[1] On 2 January 2004, Judge Robert C. Ervin approved the settlement but limited DMA's recovery to $8,054.01, the amount of medical expenses he determined to be causally related to the alleged negligence of defendants Whalley and Mountain View. On 22 January 2004, after hearing DMA's Motion for a New Hearing and toIntervene, Judge Ervin entered another order which clarified and upheld the terms of his previous approval. DMA appeals from Judge Ervin's 22 January 2004 order limiting DMA's subrogation rights to the proceeds obtained on behalf of plaintiff from defendants Whalley and Mountain View Pediatrics.    In its brief, appellant first argues that the trial court committed reversible error in its application of common law principles of equity to the Division of Medical Assistance's right of subrogation. Appellant argues that N.C. Gen. Stat. § 108A-57(a)(2003) abrogates the equitable principles of subrogation. We agree. N.C. Gen. Stat. § 108A-57(a) provides as follows:
    Notwithstanding any other provisions of the law, to the extent of payments under this Part, the State, or the county providing medical assistance benefits, shall be subrogated to all rights of recovery, contractual or otherwise, of the beneficiary of this assistance, or of the beneficiary's personal representative, heirs, or the administrator or executor of the estate, against any person . . . Any attorney retained by the beneficiary of the assistance shall, out of the proceeds obtained on behalf of the beneficiary by settlement with, judgment against, or otherwise from a third party by reason of injury or death, distribute to the Department the amount of assistance paid by the Department on behalf of or to the beneficiary, as prorated with the claims of all others having medical subrogation rights or medical liens against the amount received or recovered, but the amount paid to the Department shall not exceed one-third of the gross amount obtained or recovered.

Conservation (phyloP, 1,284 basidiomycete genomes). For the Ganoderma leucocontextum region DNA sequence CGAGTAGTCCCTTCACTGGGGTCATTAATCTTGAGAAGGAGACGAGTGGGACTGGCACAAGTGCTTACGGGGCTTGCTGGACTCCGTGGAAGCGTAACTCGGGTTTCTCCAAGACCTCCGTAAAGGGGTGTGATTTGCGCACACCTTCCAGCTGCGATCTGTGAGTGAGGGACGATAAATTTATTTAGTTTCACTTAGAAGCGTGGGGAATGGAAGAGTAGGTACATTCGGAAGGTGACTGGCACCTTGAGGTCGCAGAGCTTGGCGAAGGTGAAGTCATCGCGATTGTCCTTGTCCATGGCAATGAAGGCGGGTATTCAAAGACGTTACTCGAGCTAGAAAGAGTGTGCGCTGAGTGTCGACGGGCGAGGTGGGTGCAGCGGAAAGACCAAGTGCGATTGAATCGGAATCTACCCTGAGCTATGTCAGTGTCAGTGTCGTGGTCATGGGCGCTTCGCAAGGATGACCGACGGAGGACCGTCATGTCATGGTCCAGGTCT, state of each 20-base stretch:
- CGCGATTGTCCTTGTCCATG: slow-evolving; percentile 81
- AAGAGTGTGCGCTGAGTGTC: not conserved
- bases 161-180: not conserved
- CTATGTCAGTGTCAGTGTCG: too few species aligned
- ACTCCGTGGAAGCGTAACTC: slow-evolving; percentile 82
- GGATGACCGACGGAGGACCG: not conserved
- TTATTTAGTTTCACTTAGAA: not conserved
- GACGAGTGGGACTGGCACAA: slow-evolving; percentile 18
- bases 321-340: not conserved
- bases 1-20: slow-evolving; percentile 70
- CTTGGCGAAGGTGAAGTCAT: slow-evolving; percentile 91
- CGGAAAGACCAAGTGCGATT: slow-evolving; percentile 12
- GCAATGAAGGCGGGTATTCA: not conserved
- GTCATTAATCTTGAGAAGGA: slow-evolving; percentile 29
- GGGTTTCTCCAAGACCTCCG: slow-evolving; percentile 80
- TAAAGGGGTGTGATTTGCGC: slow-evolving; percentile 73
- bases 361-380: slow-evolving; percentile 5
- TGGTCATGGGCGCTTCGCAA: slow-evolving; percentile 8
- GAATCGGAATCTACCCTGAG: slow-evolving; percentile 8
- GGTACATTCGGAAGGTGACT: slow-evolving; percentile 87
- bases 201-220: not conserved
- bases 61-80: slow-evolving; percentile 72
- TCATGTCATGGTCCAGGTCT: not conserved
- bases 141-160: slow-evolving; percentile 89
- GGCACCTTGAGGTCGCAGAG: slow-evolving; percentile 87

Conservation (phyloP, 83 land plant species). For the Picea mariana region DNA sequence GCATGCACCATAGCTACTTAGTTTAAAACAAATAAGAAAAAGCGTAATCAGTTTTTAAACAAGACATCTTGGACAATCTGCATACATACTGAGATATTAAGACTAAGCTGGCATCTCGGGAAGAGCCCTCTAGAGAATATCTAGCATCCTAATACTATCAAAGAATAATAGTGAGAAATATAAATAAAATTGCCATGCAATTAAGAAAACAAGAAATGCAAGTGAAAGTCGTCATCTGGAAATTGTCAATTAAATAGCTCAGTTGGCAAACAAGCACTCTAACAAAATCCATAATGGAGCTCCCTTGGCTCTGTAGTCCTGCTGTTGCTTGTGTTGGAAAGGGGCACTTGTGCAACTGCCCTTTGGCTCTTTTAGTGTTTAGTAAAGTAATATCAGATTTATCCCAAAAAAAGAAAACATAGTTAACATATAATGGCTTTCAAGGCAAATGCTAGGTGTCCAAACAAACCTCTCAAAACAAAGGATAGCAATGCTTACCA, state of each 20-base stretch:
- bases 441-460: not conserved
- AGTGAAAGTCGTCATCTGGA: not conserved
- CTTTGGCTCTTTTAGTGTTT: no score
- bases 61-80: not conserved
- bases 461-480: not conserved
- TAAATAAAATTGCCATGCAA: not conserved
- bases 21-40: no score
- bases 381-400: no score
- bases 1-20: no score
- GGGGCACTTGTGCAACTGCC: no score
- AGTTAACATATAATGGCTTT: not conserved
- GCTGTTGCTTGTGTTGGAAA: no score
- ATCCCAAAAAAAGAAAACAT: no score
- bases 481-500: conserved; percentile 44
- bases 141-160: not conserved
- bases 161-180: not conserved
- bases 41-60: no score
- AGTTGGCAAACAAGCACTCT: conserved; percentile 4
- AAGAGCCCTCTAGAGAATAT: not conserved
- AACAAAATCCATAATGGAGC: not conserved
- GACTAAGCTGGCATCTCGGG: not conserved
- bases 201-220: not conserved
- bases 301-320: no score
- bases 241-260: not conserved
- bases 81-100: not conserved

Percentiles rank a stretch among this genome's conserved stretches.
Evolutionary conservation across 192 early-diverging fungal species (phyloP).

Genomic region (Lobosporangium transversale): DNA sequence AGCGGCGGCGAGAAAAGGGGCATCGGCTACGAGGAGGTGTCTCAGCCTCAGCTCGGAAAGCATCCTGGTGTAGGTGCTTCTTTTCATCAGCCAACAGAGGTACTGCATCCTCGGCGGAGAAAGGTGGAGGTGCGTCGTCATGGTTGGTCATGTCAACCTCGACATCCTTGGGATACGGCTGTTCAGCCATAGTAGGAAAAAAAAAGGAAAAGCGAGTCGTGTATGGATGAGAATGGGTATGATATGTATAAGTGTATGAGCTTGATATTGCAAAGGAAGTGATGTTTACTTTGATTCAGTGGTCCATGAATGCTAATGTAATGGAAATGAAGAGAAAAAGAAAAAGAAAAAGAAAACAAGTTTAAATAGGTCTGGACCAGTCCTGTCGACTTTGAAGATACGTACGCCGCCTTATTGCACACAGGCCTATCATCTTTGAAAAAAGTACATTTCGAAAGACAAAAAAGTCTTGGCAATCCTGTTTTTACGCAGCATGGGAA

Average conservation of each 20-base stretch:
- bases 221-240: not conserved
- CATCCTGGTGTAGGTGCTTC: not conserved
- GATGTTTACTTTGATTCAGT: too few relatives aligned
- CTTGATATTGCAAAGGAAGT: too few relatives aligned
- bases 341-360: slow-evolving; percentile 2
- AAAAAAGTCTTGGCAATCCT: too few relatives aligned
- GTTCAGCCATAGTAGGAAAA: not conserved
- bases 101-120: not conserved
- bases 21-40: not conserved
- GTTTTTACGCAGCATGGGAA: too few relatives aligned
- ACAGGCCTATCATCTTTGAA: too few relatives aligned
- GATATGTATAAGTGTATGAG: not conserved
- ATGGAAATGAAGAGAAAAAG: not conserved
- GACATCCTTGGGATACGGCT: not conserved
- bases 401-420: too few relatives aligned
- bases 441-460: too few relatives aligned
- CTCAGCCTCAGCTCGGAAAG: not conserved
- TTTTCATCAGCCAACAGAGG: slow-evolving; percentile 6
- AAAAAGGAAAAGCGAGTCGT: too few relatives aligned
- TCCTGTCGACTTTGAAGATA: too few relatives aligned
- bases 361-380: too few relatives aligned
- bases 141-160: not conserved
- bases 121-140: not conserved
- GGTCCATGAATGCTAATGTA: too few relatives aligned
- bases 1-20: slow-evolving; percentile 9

Id. (emphasis added). The trial court found that subrogation under N.C. Gen. Stat. § 108A-57 does not alter the common law application of principles of equity. Citing dictates of “equity, good conscience and public policy,” the trial court found that awarding DMA one-third of plaintiff's recovery would be unfair, resulting in plaintiff receiving less than ten percent of the settlementproceeds.